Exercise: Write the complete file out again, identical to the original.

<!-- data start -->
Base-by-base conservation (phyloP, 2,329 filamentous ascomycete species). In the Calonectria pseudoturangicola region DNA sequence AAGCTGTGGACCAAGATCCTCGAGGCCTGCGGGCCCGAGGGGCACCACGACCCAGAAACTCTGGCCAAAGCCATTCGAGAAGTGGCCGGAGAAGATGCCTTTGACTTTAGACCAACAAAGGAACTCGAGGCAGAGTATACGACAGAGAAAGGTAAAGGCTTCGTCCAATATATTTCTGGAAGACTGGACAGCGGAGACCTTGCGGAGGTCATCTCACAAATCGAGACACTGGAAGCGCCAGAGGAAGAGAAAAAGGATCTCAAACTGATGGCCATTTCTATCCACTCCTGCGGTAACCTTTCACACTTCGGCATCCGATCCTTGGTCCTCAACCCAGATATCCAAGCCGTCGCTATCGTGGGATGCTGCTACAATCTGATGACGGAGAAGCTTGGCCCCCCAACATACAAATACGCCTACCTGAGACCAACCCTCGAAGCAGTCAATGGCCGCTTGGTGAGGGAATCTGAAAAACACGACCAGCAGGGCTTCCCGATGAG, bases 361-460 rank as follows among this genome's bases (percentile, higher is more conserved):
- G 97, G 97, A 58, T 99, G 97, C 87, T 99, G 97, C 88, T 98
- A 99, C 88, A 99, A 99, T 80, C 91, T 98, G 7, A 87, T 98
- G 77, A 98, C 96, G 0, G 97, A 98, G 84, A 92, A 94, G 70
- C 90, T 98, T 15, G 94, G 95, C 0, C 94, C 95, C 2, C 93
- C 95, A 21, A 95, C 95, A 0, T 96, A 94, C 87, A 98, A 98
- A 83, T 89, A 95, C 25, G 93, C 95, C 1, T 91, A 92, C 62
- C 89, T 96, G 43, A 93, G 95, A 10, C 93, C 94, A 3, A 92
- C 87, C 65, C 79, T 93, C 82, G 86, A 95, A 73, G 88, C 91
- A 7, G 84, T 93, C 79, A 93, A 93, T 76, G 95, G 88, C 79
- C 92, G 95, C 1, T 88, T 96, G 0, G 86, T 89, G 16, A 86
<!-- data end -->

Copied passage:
Base-by-base conservation (phyloP, 2,329 filamentous ascomycete species). In the Calonectria pseudoturangicola region DNA sequence AAGCTGTGGACCAAGATCCTCGAGGCCTGCGGGCCCGAGGGGCACCACGACCCAGAAACTCTGGCCAAAGCCATTCGAGAAGTGGCCGGAGAAGATGCCTTTGACTTTAGACCAACAAAGGAACTCGAGGCAGAGTATACGACAGAGAAAGGTAAAGGCTTCGTCCAATATATTTCTGGAAGACTGGACAGCGGAGACCTTGCGGAGGTCATCTCACAAATCGAGACACTGGAAGCGCCAGAGGAAGAGAAAAAGGATCTCAAACTGATGGCCATTTCTATCCACTCCTGCGGTAACCTTTCACACTTCGGCATCCGATCCTTGGTCCTCAACCCAGATATCCAAGCCGTCGCTATCGTGGGATGCTGCTACAATCTGATGACGGAGAAGCTTGGCCCCCCAACATACAAATACGCCTACCTGAGACCAACCCTCGAAGCAGTCAATGGCCGCTTGGTGAGGGAATCTGAAAAACACGACCAGCAGGGCTTCCCGATGAG, bases 361-460 rank as follows among this genome's bases (percentile, higher is more conserved):
- G 97, G 97, A 58, T 99, G 97, C 87, T 99, G 97, C 88, T 98
- A 99, C 88, A 99, A 99, T 80, C 91, T 98, G 7, A 87, T 98
- G 77, A 98, C 96, G 0, G 97, A 98, G 84, A 92, A 94, G 70
- C 90, T 98, T 15, G 94, G 95, C 0, C 94, C 95, C 2, C 93
- C 95, A 21, A 95, C 95, A 0, T 96, A 94, C 87, A 98, A 98
- A 83, T 89, A 95, C 25, G 93, C 95, C 1, T 91, A 92, C 62
- C 89, T 96, G 43, A 93, G 95, A 10, C 93, C 94, A 3, A 92
- C 87, C 65, C 79, T 93, C 82, G 86, A 95, A 73, G 88, C 91
- A 7, G 84, T 93, C 79, A 93, A 93, T 76, G 95, G 88, C 79
- C 92, G 95, C 1, T 88, T 96, G 0, G 86, T 89, G 16, A 86